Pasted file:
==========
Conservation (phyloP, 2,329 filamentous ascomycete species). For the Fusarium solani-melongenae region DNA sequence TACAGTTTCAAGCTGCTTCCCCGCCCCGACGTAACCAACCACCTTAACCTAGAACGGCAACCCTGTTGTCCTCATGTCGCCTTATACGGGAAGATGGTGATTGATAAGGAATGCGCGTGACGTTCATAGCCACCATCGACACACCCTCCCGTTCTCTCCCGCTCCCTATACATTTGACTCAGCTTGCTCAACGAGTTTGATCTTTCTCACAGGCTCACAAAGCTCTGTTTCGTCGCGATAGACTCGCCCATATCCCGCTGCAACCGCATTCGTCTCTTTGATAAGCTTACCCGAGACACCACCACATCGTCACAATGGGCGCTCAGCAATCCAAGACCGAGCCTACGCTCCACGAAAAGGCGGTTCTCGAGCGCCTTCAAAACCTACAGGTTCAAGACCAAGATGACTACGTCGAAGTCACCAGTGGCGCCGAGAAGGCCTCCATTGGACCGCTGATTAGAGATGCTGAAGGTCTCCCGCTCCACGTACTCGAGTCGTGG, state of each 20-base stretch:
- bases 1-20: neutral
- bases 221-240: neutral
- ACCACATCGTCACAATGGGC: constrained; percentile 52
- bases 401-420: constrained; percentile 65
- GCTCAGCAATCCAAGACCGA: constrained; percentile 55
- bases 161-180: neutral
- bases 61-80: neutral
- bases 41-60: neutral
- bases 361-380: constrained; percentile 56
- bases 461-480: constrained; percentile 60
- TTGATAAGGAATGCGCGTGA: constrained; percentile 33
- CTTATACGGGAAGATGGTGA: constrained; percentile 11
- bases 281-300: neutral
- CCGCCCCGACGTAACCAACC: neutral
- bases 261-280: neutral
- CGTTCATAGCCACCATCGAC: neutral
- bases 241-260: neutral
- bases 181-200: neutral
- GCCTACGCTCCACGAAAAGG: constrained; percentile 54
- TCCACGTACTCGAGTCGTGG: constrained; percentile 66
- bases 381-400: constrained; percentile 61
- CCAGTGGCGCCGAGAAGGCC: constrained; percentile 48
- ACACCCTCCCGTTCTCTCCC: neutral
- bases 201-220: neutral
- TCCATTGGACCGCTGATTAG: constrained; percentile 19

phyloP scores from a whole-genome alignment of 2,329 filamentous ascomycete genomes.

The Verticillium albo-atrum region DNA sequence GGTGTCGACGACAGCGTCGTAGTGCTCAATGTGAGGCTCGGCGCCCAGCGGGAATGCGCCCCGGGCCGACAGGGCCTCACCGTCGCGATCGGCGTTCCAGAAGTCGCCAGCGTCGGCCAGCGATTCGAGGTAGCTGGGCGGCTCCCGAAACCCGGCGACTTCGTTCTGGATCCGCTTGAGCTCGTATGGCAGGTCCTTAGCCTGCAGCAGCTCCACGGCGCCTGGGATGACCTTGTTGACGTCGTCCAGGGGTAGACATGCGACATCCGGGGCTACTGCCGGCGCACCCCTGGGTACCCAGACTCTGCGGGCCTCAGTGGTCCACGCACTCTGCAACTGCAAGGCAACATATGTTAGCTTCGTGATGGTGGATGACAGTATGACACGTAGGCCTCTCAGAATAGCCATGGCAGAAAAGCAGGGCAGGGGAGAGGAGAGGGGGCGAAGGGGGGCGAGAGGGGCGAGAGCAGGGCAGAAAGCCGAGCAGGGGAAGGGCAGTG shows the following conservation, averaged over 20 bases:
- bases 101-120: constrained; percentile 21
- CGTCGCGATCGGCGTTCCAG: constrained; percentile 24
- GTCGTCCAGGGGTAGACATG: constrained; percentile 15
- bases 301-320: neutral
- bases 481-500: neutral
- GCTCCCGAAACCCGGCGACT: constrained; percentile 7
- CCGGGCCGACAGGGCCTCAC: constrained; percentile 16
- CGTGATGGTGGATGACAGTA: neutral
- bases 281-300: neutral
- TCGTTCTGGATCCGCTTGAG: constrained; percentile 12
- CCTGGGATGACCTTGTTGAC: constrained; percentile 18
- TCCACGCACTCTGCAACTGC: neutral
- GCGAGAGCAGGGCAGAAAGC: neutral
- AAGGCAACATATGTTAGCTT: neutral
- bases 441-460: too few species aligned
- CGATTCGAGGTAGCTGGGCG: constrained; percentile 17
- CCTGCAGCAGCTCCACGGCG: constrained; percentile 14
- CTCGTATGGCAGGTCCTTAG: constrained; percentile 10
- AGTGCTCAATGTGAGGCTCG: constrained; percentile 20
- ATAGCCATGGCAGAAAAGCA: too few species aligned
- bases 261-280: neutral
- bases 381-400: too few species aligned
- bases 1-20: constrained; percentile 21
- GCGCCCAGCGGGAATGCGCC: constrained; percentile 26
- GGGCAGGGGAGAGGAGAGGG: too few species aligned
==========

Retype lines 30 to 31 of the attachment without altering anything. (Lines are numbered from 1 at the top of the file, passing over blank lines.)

- CGTCGCGATCGGCGTTCCAG: constrained; percentile 24
- GTCGTCCAGGGGTAGACATG: constrained; percentile 15